As soon as I typed 'Nazi Baby' into Google, I knew this would exist. I just knew.
I mean, obviously a newborn Nazi has no word-associations. Or does he? Do we, in the Jungian sense, have a genetic reaction to certain words, in the same way that certain sound pitches can instinctively cause sensations of fear in us? The subjectivity of language is too often taken as a given. While it’s easy to imagine a world in which ‘dog’ is ‘cat’, could there ever be a world in which ‘howl’ could signify ‘full frontal lobotomy’ without having the fleeting sense, every time the surgeon said ‘full frontal lobotomy’, of a howl? If I took one of the Amazonian Piraha tribesmen - who remain isolated from civilisation, their own obscure dialect only very recently translated - to Notting Hill, pointed to a happy Nazi as it laughed, and said, “laughter”, would he have a vague idea of what I meant, or would he think I was saying, “Did you know Notting Hill was filmed here?”
Because, speaking of the Piraha, I’m reminded of the story in Daniel Everett’s excellent Don’t Sleep, There Are Snakes, when a junior researcher who was trying to decipher their language in order to discover whether it was really true that the tribe had absolutely no creation myths accidentally mistook a Piraha warrior’s excited request for Everett to pick up some shopping for intense spiritual affirmation. That’s more interesting to me than Yucatan or the other, mostly apocryphal tales of colonists who mistook natives’ descriptions of ‘I don’t know what you’re saying’ or similar for a place-name, because the gap between the spiritual and the mundane is such a fascinating one. There’s that idea that even the emotion behind the words can be completely lost. Hell, even Brian Friel, so cynical about the gap between languages in the first act of Translations, turns sentimental when his lovers Maire and Yolland get together, echoing each other’s words in English and in Irish with a sort of subconscious harmony. So can we ever gain words that have an innate, objective meaning, or would they simply have meaning in their delivery, in spite of themselves?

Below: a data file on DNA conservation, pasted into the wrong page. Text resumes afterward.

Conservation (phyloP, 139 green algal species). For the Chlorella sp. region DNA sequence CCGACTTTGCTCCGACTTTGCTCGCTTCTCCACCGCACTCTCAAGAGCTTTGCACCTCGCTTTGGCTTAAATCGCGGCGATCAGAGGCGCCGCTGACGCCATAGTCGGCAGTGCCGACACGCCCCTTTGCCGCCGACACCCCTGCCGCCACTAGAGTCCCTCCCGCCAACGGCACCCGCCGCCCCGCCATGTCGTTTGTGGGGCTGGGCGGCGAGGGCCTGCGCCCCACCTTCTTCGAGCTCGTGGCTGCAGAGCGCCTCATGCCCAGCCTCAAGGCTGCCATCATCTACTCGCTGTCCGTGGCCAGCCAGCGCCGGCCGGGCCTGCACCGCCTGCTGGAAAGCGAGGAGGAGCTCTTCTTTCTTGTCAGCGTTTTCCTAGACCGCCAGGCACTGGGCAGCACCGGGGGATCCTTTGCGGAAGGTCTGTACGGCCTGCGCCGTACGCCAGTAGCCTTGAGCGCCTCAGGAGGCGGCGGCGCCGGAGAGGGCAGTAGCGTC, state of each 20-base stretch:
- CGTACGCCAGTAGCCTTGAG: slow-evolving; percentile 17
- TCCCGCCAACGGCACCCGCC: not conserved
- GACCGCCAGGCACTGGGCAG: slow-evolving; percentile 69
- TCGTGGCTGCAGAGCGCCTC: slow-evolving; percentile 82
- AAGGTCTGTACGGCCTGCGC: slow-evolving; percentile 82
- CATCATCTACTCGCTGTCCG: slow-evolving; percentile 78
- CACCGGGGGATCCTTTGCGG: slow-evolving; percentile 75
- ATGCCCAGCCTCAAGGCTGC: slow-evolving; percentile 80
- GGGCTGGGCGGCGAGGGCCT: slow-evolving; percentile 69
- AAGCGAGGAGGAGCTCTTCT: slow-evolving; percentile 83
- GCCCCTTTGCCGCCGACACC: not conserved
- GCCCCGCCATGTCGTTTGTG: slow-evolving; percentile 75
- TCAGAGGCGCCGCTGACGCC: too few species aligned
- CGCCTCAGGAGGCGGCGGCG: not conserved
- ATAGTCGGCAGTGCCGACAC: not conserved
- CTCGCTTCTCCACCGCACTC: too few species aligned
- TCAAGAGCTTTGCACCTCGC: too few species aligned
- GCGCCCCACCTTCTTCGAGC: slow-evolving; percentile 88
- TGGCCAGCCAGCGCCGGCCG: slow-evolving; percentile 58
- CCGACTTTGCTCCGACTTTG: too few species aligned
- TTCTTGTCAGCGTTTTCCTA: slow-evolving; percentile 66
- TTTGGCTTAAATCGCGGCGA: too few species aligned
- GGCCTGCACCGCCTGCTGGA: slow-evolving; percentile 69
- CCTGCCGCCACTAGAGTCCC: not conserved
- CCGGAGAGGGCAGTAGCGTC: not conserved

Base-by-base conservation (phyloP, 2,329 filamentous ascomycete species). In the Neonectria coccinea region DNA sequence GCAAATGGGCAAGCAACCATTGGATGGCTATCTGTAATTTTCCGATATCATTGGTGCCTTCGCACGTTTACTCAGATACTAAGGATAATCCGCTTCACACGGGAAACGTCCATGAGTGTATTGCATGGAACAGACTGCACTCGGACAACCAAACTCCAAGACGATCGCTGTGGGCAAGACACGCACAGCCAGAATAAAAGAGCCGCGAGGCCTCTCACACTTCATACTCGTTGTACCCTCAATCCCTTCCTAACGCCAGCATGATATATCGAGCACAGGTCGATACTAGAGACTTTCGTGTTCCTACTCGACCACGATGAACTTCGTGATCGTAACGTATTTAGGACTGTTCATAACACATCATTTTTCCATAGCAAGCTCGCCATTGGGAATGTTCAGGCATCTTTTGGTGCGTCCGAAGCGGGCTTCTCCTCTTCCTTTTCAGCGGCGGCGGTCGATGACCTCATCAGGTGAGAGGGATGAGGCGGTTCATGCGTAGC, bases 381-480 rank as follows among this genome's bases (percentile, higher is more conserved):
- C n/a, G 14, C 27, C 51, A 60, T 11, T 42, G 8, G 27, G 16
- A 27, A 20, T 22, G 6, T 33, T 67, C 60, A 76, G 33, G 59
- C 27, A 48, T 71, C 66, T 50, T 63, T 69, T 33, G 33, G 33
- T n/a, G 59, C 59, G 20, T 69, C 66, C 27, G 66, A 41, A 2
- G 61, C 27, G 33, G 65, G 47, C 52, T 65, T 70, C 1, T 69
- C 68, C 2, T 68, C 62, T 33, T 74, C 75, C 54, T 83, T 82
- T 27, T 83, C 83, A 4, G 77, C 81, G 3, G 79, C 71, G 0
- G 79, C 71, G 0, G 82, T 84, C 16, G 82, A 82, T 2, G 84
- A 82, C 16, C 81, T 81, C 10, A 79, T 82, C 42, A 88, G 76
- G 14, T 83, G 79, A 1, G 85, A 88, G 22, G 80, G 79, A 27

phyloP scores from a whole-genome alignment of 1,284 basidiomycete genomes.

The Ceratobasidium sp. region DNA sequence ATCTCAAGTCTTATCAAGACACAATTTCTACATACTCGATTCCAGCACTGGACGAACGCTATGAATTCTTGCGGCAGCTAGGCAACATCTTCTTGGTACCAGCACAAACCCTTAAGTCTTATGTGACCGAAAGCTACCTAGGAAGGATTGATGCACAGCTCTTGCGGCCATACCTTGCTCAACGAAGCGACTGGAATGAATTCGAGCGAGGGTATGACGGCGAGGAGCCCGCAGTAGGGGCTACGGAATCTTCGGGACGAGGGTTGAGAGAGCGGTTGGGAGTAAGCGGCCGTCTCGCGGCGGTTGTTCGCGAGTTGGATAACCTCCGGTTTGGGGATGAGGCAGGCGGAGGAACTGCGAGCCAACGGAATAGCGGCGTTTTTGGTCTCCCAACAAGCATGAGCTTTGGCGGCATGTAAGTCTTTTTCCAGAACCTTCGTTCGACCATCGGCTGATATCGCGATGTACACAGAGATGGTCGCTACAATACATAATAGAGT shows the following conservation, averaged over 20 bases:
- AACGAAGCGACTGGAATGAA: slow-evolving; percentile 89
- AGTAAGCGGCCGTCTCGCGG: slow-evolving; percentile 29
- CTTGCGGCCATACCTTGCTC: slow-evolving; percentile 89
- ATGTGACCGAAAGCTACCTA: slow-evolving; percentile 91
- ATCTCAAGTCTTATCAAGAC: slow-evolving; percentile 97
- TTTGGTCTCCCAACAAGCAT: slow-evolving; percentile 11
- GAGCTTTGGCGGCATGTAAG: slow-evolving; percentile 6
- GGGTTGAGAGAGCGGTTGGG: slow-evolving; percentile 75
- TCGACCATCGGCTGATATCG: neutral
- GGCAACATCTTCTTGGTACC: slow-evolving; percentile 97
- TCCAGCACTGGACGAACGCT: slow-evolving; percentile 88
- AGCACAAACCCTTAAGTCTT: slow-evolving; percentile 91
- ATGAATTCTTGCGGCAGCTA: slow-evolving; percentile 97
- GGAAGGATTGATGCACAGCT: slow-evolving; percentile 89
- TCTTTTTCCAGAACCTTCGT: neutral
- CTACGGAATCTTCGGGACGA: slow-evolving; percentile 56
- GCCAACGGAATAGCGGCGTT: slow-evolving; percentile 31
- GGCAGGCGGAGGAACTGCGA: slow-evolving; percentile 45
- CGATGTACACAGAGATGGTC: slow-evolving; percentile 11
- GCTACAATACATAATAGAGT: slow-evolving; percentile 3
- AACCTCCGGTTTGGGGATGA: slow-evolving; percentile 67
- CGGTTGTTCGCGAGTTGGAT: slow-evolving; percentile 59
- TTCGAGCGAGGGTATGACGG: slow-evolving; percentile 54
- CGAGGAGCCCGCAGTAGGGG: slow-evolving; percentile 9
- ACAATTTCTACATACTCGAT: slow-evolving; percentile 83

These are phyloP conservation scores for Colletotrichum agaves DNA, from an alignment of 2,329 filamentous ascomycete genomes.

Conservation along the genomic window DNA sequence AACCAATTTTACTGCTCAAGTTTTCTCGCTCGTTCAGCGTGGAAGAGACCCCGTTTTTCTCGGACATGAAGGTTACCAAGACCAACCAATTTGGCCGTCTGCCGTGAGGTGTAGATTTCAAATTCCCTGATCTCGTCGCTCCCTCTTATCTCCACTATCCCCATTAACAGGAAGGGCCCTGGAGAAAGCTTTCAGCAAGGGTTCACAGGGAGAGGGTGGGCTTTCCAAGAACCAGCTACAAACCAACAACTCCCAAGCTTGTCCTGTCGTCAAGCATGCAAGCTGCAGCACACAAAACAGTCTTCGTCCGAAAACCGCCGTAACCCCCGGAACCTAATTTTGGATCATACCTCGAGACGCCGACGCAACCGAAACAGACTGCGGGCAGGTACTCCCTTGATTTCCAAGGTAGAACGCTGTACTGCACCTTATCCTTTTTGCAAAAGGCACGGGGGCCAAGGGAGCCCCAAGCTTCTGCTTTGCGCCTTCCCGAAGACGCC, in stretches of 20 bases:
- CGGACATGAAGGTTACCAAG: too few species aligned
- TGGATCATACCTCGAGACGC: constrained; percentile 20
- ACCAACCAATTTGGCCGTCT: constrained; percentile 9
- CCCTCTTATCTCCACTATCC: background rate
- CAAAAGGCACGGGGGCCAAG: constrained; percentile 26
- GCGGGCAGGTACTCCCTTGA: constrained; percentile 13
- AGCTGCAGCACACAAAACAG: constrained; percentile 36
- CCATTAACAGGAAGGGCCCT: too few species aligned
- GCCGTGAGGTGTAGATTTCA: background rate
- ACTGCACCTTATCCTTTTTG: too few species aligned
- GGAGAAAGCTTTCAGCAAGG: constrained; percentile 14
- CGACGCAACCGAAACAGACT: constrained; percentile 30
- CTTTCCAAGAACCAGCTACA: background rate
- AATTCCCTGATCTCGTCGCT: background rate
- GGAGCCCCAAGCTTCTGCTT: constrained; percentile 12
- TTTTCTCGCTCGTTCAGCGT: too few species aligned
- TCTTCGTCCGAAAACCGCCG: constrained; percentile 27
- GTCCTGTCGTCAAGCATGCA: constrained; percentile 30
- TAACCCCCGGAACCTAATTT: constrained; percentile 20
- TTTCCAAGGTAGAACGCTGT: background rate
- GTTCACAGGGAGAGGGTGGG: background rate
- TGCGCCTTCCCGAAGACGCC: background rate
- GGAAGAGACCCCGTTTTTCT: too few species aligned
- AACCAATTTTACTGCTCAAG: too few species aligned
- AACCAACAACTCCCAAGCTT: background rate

The Piraha have never seen Translations. They prefer Tom Stoppard.
And how would one go about creating such a genetic reaction, anyway? Innocent terms that have become tainted through saturation, through their being used in the media in an unfairly negative context (I’m thinking “Islamic”, or “Segway”) are only tainted culturally. The unfair weight they’ve accumulated will dissipate in time. But how many languages and how many cultures would you have to go through before a word like “joy” becomes, in itself, actually joyful? What is the oldest word in the world that still retains its exact meaning?
According to Mark Pagel of Reading University, it’s the 20,000-year-old “who”, though other sources seem to think it’s “I”. (Good old Oedipal English, killing off its forebears.) Terms of identity, of defining the self. Interesting, especially as their nearest competitors are all numbers. The most intriguing entry lower on the list is “tongue” – after we define ourselves, we then wish to define our method of defining ourselves? Then comes “star”. I have no explanation for “star”, frankly. Is there something in the word “star” that perfectly defines a star?
No, you’re quite right; I don’t have any of the answers. Words almost certainly don’t have any innate meaning, nor is it plausible that they could be made to do so. You’re probably also quite right to call this pointless navel-gazing when the experiment itself would take several civilisations to chart and could probably only ever exist as a hypothesis. Cruel, but right.